Kfar Chassidim in 1935.
(photo credit: Lenny Ben-David)
The Library of Congress has recently digitalized a collection of over 10,000
photographs, taken by the "American Colony" in Jerusalem, a group of Christian
utopians who lived in Jerusalem between 1881 and the 1940s. The photographers
returned to the US, and bequeathed their massive collection to the Library of
Congress in 1978. The collection includes Winston Churchill's visit to
Jerusalem, Jewish expulsions from the Old City during Arab riots, and the
building of Tel Aviv.
Many of the kibbutz and moshav agricultural
communities established in Palestine in the early 1900s were based on socialist
ideals. A large number of the new settlers discarded the old religious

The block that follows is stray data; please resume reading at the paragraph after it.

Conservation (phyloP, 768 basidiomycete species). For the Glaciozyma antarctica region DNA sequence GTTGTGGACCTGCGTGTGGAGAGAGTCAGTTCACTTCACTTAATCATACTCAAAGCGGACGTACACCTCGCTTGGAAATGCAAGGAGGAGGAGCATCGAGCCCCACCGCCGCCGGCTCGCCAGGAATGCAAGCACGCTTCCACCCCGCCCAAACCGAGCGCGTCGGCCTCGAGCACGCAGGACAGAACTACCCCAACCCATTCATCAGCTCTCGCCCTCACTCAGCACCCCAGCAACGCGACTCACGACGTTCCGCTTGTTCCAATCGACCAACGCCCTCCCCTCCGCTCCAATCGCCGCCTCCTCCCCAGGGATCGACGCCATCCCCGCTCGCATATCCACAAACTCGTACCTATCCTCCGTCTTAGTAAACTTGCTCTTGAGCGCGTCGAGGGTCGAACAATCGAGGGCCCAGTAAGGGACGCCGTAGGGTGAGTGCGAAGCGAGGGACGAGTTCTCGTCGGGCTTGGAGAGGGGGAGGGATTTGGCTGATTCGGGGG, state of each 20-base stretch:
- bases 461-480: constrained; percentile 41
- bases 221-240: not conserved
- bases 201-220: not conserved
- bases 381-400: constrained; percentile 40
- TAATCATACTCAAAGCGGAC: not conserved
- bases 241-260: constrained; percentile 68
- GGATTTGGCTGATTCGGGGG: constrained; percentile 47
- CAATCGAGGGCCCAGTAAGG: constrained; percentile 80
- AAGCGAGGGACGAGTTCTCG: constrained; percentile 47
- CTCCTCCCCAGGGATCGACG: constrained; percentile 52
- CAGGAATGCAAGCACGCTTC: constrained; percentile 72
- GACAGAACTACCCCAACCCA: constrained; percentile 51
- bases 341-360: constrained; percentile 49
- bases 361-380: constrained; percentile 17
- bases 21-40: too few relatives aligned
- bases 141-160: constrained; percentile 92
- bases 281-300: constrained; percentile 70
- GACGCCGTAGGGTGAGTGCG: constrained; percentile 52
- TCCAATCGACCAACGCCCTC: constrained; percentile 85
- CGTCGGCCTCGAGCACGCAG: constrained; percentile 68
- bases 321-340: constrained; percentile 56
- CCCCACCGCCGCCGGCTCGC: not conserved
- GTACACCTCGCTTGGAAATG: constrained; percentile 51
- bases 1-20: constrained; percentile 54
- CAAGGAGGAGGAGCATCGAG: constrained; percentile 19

traditions of their parents and ancestors. But the Zionist enterprise and the
promise to return to the "holy land" also inspired ultra-Orthodox Jews in Poland
to establish a farming community in Israel's north called Kfar Chassidim, or
"village of the devout."
The settlers, many followers of the Kuznetz
chassidic dynasty of Poland, first organized in 1922 while still in Poland. They
purchased the land in Palestine and established Kfar Chassidim in 1924. But the
land was swampland, and the community was hard hit by malaria and a lack of
The Jewish National Fund aided the community in
drying the swamps, paid off their debts and sent agricultural experts to train
the new farmers. Today, the community has approximately 600
More photos can be viewed at http://www.israeldailypicture.com